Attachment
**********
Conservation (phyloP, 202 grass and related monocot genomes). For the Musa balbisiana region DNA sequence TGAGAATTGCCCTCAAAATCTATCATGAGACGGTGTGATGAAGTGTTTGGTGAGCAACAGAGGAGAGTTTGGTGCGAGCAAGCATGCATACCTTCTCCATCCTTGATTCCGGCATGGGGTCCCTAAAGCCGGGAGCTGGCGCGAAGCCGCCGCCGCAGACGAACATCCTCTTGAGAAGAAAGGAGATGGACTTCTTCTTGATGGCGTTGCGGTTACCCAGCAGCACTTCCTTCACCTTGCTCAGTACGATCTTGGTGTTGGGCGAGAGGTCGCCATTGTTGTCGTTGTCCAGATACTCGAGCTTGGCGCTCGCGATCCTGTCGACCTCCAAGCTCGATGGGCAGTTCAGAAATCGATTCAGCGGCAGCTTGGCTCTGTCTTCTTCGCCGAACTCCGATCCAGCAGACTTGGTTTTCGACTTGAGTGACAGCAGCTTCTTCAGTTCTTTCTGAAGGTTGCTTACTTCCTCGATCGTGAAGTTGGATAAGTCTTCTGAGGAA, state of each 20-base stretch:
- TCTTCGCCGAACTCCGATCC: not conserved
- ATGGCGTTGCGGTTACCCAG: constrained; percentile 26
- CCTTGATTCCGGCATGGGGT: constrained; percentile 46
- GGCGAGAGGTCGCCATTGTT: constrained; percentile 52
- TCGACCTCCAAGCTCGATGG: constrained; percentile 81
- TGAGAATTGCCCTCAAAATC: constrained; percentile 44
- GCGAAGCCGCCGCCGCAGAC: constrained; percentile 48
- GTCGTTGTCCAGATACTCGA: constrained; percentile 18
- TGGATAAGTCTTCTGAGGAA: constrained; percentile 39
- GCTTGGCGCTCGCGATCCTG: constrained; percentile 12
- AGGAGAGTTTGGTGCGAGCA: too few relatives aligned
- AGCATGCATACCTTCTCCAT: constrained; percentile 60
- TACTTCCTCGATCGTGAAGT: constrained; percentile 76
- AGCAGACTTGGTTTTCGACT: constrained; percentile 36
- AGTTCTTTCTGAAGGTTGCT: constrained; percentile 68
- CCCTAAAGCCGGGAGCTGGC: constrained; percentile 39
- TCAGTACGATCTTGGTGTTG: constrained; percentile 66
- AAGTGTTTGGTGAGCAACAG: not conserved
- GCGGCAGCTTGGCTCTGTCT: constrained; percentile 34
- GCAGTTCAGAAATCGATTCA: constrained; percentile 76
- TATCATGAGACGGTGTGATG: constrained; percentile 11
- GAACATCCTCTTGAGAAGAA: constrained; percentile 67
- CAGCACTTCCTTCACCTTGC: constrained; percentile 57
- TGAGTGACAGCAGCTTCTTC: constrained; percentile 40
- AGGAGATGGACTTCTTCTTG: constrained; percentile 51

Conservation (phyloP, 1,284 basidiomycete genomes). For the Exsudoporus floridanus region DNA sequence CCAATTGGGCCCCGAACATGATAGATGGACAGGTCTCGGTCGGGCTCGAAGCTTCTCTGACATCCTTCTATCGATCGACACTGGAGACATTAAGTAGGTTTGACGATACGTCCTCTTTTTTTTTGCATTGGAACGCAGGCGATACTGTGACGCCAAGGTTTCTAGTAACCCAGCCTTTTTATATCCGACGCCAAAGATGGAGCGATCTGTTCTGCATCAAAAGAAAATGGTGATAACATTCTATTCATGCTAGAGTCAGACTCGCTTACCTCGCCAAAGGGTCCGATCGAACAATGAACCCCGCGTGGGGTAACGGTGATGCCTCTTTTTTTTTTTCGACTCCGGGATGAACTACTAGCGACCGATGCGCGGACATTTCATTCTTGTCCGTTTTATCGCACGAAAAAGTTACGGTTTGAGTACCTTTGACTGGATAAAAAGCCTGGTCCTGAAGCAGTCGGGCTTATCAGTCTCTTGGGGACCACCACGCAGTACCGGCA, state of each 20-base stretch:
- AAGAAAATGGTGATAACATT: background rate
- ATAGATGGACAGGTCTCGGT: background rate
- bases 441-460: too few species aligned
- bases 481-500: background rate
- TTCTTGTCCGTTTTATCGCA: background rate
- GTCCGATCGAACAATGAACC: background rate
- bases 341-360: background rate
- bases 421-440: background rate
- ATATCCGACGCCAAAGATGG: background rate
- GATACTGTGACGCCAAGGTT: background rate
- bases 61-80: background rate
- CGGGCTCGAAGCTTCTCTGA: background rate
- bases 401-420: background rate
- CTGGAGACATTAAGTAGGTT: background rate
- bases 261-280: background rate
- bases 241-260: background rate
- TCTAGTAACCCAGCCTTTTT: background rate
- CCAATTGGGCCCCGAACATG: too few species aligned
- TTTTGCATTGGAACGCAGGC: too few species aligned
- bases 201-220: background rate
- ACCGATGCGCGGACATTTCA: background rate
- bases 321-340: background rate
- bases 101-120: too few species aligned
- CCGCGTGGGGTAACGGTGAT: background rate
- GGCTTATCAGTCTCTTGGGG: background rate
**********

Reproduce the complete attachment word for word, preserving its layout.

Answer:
Conservation (phyloP, 202 grass and related monocot genomes). For the Musa balbisiana region DNA sequence TGAGAATTGCCCTCAAAATCTATCATGAGACGGTGTGATGAAGTGTTTGGTGAGCAACAGAGGAGAGTTTGGTGCGAGCAAGCATGCATACCTTCTCCATCCTTGATTCCGGCATGGGGTCCCTAAAGCCGGGAGCTGGCGCGAAGCCGCCGCCGCAGACGAACATCCTCTTGAGAAGAAAGGAGATGGACTTCTTCTTGATGGCGTTGCGGTTACCCAGCAGCACTTCCTTCACCTTGCTCAGTACGATCTTGGTGTTGGGCGAGAGGTCGCCATTGTTGTCGTTGTCCAGATACTCGAGCTTGGCGCTCGCGATCCTGTCGACCTCCAAGCTCGATGGGCAGTTCAGAAATCGATTCAGCGGCAGCTTGGCTCTGTCTTCTTCGCCGAACTCCGATCCAGCAGACTTGGTTTTCGACTTGAGTGACAGCAGCTTCTTCAGTTCTTTCTGAAGGTTGCTTACTTCCTCGATCGTGAAGTTGGATAAGTCTTCTGAGGAA, state of each 20-base stretch:
- TCTTCGCCGAACTCCGATCC: not conserved
- ATGGCGTTGCGGTTACCCAG: constrained; percentile 26
- CCTTGATTCCGGCATGGGGT: constrained; percentile 46
- GGCGAGAGGTCGCCATTGTT: constrained; percentile 52
- TCGACCTCCAAGCTCGATGG: constrained; percentile 81
- TGAGAATTGCCCTCAAAATC: constrained; percentile 44
- GCGAAGCCGCCGCCGCAGAC: constrained; percentile 48
- GTCGTTGTCCAGATACTCGA: constrained; percentile 18
- TGGATAAGTCTTCTGAGGAA: constrained; percentile 39
- GCTTGGCGCTCGCGATCCTG: constrained; percentile 12
- AGGAGAGTTTGGTGCGAGCA: too few relatives aligned
- AGCATGCATACCTTCTCCAT: constrained; percentile 60
- TACTTCCTCGATCGTGAAGT: constrained; percentile 76
- AGCAGACTTGGTTTTCGACT: constrained; percentile 36
- AGTTCTTTCTGAAGGTTGCT: constrained; percentile 68
- CCCTAAAGCCGGGAGCTGGC: constrained; percentile 39
- TCAGTACGATCTTGGTGTTG: constrained; percentile 66
- AAGTGTTTGGTGAGCAACAG: not conserved
- GCGGCAGCTTGGCTCTGTCT: constrained; percentile 34
- GCAGTTCAGAAATCGATTCA: constrained; percentile 76
- TATCATGAGACGGTGTGATG: constrained; percentile 11
- GAACATCCTCTTGAGAAGAA: constrained; percentile 67
- CAGCACTTCCTTCACCTTGC: constrained; percentile 57
- TGAGTGACAGCAGCTTCTTC: constrained; percentile 40
- AGGAGATGGACTTCTTCTTG: constrained; percentile 51

Conservation (phyloP, 1,284 basidiomycete genomes). For the Exsudoporus floridanus region DNA sequence CCAATTGGGCCCCGAACATGATAGATGGACAGGTCTCGGTCGGGCTCGAAGCTTCTCTGACATCCTTCTATCGATCGACACTGGAGACATTAAGTAGGTTTGACGATACGTCCTCTTTTTTTTTGCATTGGAACGCAGGCGATACTGTGACGCCAAGGTTTCTAGTAACCCAGCCTTTTTATATCCGACGCCAAAGATGGAGCGATCTGTTCTGCATCAAAAGAAAATGGTGATAACATTCTATTCATGCTAGAGTCAGACTCGCTTACCTCGCCAAAGGGTCCGATCGAACAATGAACCCCGCGTGGGGTAACGGTGATGCCTCTTTTTTTTTTTCGACTCCGGGATGAACTACTAGCGACCGATGCGCGGACATTTCATTCTTGTCCGTTTTATCGCACGAAAAAGTTACGGTTTGAGTACCTTTGACTGGATAAAAAGCCTGGTCCTGAAGCAGTCGGGCTTATCAGTCTCTTGGGGACCACCACGCAGTACCGGCA, state of each 20-base stretch:
- AAGAAAATGGTGATAACATT: background rate
- ATAGATGGACAGGTCTCGGT: background rate
- bases 441-460: too few species aligned
- bases 481-500: background rate
- TTCTTGTCCGTTTTATCGCA: background rate
- GTCCGATCGAACAATGAACC: background rate
- bases 341-360: background rate
- bases 421-440: background rate
- ATATCCGACGCCAAAGATGG: background rate
- GATACTGTGACGCCAAGGTT: background rate
- bases 61-80: background rate
- CGGGCTCGAAGCTTCTCTGA: background rate
- bases 401-420: background rate
- CTGGAGACATTAAGTAGGTT: background rate
- bases 261-280: background rate
- bases 241-260: background rate
- TCTAGTAACCCAGCCTTTTT: background rate
- CCAATTGGGCCCCGAACATG: too few species aligned
- TTTTGCATTGGAACGCAGGC: too few species aligned
- bases 201-220: background rate
- ACCGATGCGCGGACATTTCA: background rate
- bases 321-340: background rate
- bases 101-120: too few species aligned
- CCGCGTGGGGTAACGGTGAT: background rate
- GGCTTATCAGTCTCTTGGGG: background rate